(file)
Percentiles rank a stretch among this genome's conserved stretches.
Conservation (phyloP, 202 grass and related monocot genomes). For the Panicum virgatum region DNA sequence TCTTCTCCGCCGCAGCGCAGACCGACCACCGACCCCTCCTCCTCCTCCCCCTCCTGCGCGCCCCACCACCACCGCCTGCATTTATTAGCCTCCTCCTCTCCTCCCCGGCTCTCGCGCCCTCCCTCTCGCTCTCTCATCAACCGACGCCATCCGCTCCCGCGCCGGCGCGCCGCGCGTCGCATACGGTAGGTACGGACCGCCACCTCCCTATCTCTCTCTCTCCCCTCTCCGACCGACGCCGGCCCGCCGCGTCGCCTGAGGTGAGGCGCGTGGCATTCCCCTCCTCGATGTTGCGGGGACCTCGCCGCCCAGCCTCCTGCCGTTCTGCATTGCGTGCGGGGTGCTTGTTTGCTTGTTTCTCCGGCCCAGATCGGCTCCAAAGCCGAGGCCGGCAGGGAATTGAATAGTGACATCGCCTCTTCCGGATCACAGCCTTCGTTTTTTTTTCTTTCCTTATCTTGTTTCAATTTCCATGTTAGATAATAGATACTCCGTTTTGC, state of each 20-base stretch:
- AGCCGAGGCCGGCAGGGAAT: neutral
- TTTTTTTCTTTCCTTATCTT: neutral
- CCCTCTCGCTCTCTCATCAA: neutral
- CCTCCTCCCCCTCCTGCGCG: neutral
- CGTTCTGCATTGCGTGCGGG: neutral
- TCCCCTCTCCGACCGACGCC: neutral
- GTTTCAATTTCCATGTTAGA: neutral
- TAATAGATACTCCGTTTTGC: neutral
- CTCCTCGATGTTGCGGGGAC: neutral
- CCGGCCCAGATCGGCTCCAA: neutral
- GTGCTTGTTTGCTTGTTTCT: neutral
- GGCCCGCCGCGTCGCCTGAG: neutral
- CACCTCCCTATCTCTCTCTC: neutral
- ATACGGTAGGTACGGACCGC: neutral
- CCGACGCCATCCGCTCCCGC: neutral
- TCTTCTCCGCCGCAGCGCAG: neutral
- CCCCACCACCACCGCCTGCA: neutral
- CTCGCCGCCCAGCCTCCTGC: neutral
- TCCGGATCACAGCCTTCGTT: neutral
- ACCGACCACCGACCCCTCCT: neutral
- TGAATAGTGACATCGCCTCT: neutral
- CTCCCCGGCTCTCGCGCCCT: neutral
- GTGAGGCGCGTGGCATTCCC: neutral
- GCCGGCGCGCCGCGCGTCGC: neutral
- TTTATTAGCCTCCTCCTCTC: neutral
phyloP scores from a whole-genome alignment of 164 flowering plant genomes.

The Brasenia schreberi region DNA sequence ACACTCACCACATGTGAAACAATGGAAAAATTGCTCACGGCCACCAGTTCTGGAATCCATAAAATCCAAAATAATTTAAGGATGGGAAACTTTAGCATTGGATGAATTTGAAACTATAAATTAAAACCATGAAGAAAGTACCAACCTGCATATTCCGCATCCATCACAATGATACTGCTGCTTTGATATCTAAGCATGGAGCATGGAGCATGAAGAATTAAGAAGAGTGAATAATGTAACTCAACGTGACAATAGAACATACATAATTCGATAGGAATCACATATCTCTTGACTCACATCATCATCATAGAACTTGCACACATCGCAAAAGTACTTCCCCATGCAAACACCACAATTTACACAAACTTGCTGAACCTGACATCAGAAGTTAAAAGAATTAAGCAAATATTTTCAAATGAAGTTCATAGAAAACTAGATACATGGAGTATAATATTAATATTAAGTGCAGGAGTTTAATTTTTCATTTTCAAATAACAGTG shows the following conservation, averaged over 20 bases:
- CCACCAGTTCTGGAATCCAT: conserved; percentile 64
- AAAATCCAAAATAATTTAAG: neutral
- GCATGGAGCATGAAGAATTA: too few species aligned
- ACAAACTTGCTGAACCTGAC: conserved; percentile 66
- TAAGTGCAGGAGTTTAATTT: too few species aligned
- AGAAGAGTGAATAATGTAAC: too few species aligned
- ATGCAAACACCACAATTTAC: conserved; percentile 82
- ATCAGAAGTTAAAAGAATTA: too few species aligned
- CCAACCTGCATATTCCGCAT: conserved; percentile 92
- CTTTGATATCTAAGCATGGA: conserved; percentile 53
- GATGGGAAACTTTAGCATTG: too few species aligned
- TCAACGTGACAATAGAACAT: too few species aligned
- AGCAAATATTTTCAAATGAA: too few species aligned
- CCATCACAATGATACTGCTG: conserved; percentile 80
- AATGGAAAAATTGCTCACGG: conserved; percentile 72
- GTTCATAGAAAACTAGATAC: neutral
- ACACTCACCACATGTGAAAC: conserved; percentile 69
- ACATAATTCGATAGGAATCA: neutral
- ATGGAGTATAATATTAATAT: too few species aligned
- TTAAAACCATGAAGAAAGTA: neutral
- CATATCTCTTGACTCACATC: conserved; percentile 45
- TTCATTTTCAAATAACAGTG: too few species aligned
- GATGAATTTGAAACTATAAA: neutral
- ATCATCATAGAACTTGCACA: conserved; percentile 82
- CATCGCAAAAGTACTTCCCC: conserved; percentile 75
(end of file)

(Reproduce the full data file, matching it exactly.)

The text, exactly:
Percentiles rank a stretch among this genome's conserved stretches.
Conservation (phyloP, 202 grass and related monocot genomes). For the Panicum virgatum region DNA sequence TCTTCTCCGCCGCAGCGCAGACCGACCACCGACCCCTCCTCCTCCTCCCCCTCCTGCGCGCCCCACCACCACCGCCTGCATTTATTAGCCTCCTCCTCTCCTCCCCGGCTCTCGCGCCCTCCCTCTCGCTCTCTCATCAACCGACGCCATCCGCTCCCGCGCCGGCGCGCCGCGCGTCGCATACGGTAGGTACGGACCGCCACCTCCCTATCTCTCTCTCTCCCCTCTCCGACCGACGCCGGCCCGCCGCGTCGCCTGAGGTGAGGCGCGTGGCATTCCCCTCCTCGATGTTGCGGGGACCTCGCCGCCCAGCCTCCTGCCGTTCTGCATTGCGTGCGGGGTGCTTGTTTGCTTGTTTCTCCGGCCCAGATCGGCTCCAAAGCCGAGGCCGGCAGGGAATTGAATAGTGACATCGCCTCTTCCGGATCACAGCCTTCGTTTTTTTTTCTTTCCTTATCTTGTTTCAATTTCCATGTTAGATAATAGATACTCCGTTTTGC, state of each 20-base stretch:
- AGCCGAGGCCGGCAGGGAAT: neutral
- TTTTTTTCTTTCCTTATCTT: neutral
- CCCTCTCGCTCTCTCATCAA: neutral
- CCTCCTCCCCCTCCTGCGCG: neutral
- CGTTCTGCATTGCGTGCGGG: neutral
- TCCCCTCTCCGACCGACGCC: neutral
- GTTTCAATTTCCATGTTAGA: neutral
- TAATAGATACTCCGTTTTGC: neutral
- CTCCTCGATGTTGCGGGGAC: neutral
- CCGGCCCAGATCGGCTCCAA: neutral
- GTGCTTGTTTGCTTGTTTCT: neutral
- GGCCCGCCGCGTCGCCTGAG: neutral
- CACCTCCCTATCTCTCTCTC: neutral
- ATACGGTAGGTACGGACCGC: neutral
- CCGACGCCATCCGCTCCCGC: neutral
- TCTTCTCCGCCGCAGCGCAG: neutral
- CCCCACCACCACCGCCTGCA: neutral
- CTCGCCGCCCAGCCTCCTGC: neutral
- TCCGGATCACAGCCTTCGTT: neutral
- ACCGACCACCGACCCCTCCT: neutral
- TGAATAGTGACATCGCCTCT: neutral
- CTCCCCGGCTCTCGCGCCCT: neutral
- GTGAGGCGCGTGGCATTCCC: neutral
- GCCGGCGCGCCGCGCGTCGC: neutral
- TTTATTAGCCTCCTCCTCTC: neutral
phyloP scores from a whole-genome alignment of 164 flowering plant genomes.

The Brasenia schreberi region DNA sequence ACACTCACCACATGTGAAACAATGGAAAAATTGCTCACGGCCACCAGTTCTGGAATCCATAAAATCCAAAATAATTTAAGGATGGGAAACTTTAGCATTGGATGAATTTGAAACTATAAATTAAAACCATGAAGAAAGTACCAACCTGCATATTCCGCATCCATCACAATGATACTGCTGCTTTGATATCTAAGCATGGAGCATGGAGCATGAAGAATTAAGAAGAGTGAATAATGTAACTCAACGTGACAATAGAACATACATAATTCGATAGGAATCACATATCTCTTGACTCACATCATCATCATAGAACTTGCACACATCGCAAAAGTACTTCCCCATGCAAACACCACAATTTACACAAACTTGCTGAACCTGACATCAGAAGTTAAAAGAATTAAGCAAATATTTTCAAATGAAGTTCATAGAAAACTAGATACATGGAGTATAATATTAATATTAAGTGCAGGAGTTTAATTTTTCATTTTCAAATAACAGTG shows the following conservation, averaged over 20 bases:
- CCACCAGTTCTGGAATCCAT: conserved; percentile 64
- AAAATCCAAAATAATTTAAG: neutral
- GCATGGAGCATGAAGAATTA: too few species aligned
- ACAAACTTGCTGAACCTGAC: conserved; percentile 66
- TAAGTGCAGGAGTTTAATTT: too few species aligned
- AGAAGAGTGAATAATGTAAC: too few species aligned
- ATGCAAACACCACAATTTAC: conserved; percentile 82
- ATCAGAAGTTAAAAGAATTA: too few species aligned
- CCAACCTGCATATTCCGCAT: conserved; percentile 92
- CTTTGATATCTAAGCATGGA: conserved; percentile 53
- GATGGGAAACTTTAGCATTG: too few species aligned
- TCAACGTGACAATAGAACAT: too few species aligned
- AGCAAATATTTTCAAATGAA: too few species aligned
- CCATCACAATGATACTGCTG: conserved; percentile 80
- AATGGAAAAATTGCTCACGG: conserved; percentile 72
- GTTCATAGAAAACTAGATAC: neutral
- ACACTCACCACATGTGAAAC: conserved; percentile 69
- ACATAATTCGATAGGAATCA: neutral
- ATGGAGTATAATATTAATAT: too few species aligned
- TTAAAACCATGAAGAAAGTA: neutral
- CATATCTCTTGACTCACATC: conserved; percentile 45
- TTCATTTTCAAATAACAGTG: too few species aligned
- GATGAATTTGAAACTATAAA: neutral
- ATCATCATAGAACTTGCACA: conserved; percentile 82
- CATCGCAAAAGTACTTCCCC: conserved; percentile 75